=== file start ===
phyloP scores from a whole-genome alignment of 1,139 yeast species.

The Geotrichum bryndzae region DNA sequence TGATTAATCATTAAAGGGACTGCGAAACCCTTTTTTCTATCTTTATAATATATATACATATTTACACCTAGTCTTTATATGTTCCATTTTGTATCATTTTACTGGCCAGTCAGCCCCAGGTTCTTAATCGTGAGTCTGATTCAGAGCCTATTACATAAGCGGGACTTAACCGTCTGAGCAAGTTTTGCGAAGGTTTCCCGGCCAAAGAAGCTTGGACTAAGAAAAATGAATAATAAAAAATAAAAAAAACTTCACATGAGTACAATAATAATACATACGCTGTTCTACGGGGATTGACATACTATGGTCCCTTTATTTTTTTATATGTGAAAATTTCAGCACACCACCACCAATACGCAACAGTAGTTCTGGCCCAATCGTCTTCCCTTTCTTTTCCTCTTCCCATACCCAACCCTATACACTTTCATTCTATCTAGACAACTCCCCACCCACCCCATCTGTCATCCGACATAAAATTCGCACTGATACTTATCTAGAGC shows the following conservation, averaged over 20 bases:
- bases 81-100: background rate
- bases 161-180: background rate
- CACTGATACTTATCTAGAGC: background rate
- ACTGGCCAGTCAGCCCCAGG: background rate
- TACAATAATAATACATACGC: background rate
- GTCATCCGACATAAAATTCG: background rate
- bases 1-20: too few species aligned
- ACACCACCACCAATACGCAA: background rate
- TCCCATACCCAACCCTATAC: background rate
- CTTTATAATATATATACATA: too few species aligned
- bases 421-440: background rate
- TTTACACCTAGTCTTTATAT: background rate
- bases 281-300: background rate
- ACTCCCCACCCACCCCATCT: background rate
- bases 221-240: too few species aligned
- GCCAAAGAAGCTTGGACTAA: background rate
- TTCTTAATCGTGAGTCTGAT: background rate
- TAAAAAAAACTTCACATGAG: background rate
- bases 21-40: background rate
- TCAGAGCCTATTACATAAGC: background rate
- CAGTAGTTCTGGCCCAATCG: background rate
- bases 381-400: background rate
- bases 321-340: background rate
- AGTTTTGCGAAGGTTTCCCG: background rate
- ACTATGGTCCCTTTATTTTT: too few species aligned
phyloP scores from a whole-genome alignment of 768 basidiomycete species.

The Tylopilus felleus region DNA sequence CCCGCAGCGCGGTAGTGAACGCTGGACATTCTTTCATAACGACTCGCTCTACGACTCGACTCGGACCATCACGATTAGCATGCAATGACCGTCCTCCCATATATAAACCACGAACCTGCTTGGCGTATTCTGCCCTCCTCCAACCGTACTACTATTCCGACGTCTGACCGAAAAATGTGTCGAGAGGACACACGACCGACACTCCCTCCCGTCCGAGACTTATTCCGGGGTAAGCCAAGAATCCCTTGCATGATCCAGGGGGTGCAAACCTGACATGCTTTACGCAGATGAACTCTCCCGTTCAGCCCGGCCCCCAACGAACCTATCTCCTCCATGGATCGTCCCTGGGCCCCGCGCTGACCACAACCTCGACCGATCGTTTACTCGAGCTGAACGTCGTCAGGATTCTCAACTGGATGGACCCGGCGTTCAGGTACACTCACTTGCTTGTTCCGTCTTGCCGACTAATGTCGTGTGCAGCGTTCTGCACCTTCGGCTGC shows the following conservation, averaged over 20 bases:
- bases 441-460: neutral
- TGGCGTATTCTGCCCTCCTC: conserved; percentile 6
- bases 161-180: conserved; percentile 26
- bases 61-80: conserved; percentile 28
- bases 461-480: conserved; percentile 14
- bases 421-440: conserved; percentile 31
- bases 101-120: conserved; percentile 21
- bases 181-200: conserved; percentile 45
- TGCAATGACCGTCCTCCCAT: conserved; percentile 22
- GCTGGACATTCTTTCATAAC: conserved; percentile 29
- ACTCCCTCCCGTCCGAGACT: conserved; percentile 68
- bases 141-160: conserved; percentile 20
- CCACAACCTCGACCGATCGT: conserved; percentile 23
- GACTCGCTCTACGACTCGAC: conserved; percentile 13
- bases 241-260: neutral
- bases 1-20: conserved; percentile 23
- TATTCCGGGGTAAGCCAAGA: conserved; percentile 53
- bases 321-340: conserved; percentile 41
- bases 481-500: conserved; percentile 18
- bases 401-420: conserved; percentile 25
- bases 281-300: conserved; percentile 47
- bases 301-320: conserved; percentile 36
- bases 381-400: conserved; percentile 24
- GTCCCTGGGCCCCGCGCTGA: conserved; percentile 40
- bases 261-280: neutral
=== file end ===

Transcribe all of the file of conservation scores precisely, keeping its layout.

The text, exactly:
phyloP scores from a whole-genome alignment of 1,139 yeast species.

The Geotrichum bryndzae region DNA sequence TGATTAATCATTAAAGGGACTGCGAAACCCTTTTTTCTATCTTTATAATATATATACATATTTACACCTAGTCTTTATATGTTCCATTTTGTATCATTTTACTGGCCAGTCAGCCCCAGGTTCTTAATCGTGAGTCTGATTCAGAGCCTATTACATAAGCGGGACTTAACCGTCTGAGCAAGTTTTGCGAAGGTTTCCCGGCCAAAGAAGCTTGGACTAAGAAAAATGAATAATAAAAAATAAAAAAAACTTCACATGAGTACAATAATAATACATACGCTGTTCTACGGGGATTGACATACTATGGTCCCTTTATTTTTTTATATGTGAAAATTTCAGCACACCACCACCAATACGCAACAGTAGTTCTGGCCCAATCGTCTTCCCTTTCTTTTCCTCTTCCCATACCCAACCCTATACACTTTCATTCTATCTAGACAACTCCCCACCCACCCCATCTGTCATCCGACATAAAATTCGCACTGATACTTATCTAGAGC shows the following conservation, averaged over 20 bases:
- bases 81-100: background rate
- bases 161-180: background rate
- CACTGATACTTATCTAGAGC: background rate
- ACTGGCCAGTCAGCCCCAGG: background rate
- TACAATAATAATACATACGC: background rate
- GTCATCCGACATAAAATTCG: background rate
- bases 1-20: too few species aligned
- ACACCACCACCAATACGCAA: background rate
- TCCCATACCCAACCCTATAC: background rate
- CTTTATAATATATATACATA: too few species aligned
- bases 421-440: background rate
- TTTACACCTAGTCTTTATAT: background rate
- bases 281-300: background rate
- ACTCCCCACCCACCCCATCT: background rate
- bases 221-240: too few species aligned
- GCCAAAGAAGCTTGGACTAA: background rate
- TTCTTAATCGTGAGTCTGAT: background rate
- TAAAAAAAACTTCACATGAG: background rate
- bases 21-40: background rate
- TCAGAGCCTATTACATAAGC: background rate
- CAGTAGTTCTGGCCCAATCG: background rate
- bases 381-400: background rate
- bases 321-340: background rate
- AGTTTTGCGAAGGTTTCCCG: background rate
- ACTATGGTCCCTTTATTTTT: too few species aligned
phyloP scores from a whole-genome alignment of 768 basidiomycete species.

The Tylopilus felleus region DNA sequence CCCGCAGCGCGGTAGTGAACGCTGGACATTCTTTCATAACGACTCGCTCTACGACTCGACTCGGACCATCACGATTAGCATGCAATGACCGTCCTCCCATATATAAACCACGAACCTGCTTGGCGTATTCTGCCCTCCTCCAACCGTACTACTATTCCGACGTCTGACCGAAAAATGTGTCGAGAGGACACACGACCGACACTCCCTCCCGTCCGAGACTTATTCCGGGGTAAGCCAAGAATCCCTTGCATGATCCAGGGGGTGCAAACCTGACATGCTTTACGCAGATGAACTCTCCCGTTCAGCCCGGCCCCCAACGAACCTATCTCCTCCATGGATCGTCCCTGGGCCCCGCGCTGACCACAACCTCGACCGATCGTTTACTCGAGCTGAACGTCGTCAGGATTCTCAACTGGATGGACCCGGCGTTCAGGTACACTCACTTGCTTGTTCCGTCTTGCCGACTAATGTCGTGTGCAGCGTTCTGCACCTTCGGCTGC shows the following conservation, averaged over 20 bases:
- bases 441-460: neutral
- TGGCGTATTCTGCCCTCCTC: conserved; percentile 6
- bases 161-180: conserved; percentile 26
- bases 61-80: conserved; percentile 28
- bases 461-480: conserved; percentile 14
- bases 421-440: conserved; percentile 31
- bases 101-120: conserved; percentile 21
- bases 181-200: conserved; percentile 45
- TGCAATGACCGTCCTCCCAT: conserved; percentile 22
- GCTGGACATTCTTTCATAAC: conserved; percentile 29
- ACTCCCTCCCGTCCGAGACT: conserved; percentile 68
- bases 141-160: conserved; percentile 20
- CCACAACCTCGACCGATCGT: conserved; percentile 23
- GACTCGCTCTACGACTCGAC: conserved; percentile 13
- bases 241-260: neutral
- bases 1-20: conserved; percentile 23
- TATTCCGGGGTAAGCCAAGA: conserved; percentile 53
- bases 321-340: conserved; percentile 41
- bases 481-500: conserved; percentile 18
- bases 401-420: conserved; percentile 25
- bases 281-300: conserved; percentile 47
- bases 301-320: conserved; percentile 36
- bases 381-400: conserved; percentile 24
- GTCCCTGGGCCCCGCGCTGA: conserved; percentile 40
- bases 261-280: neutral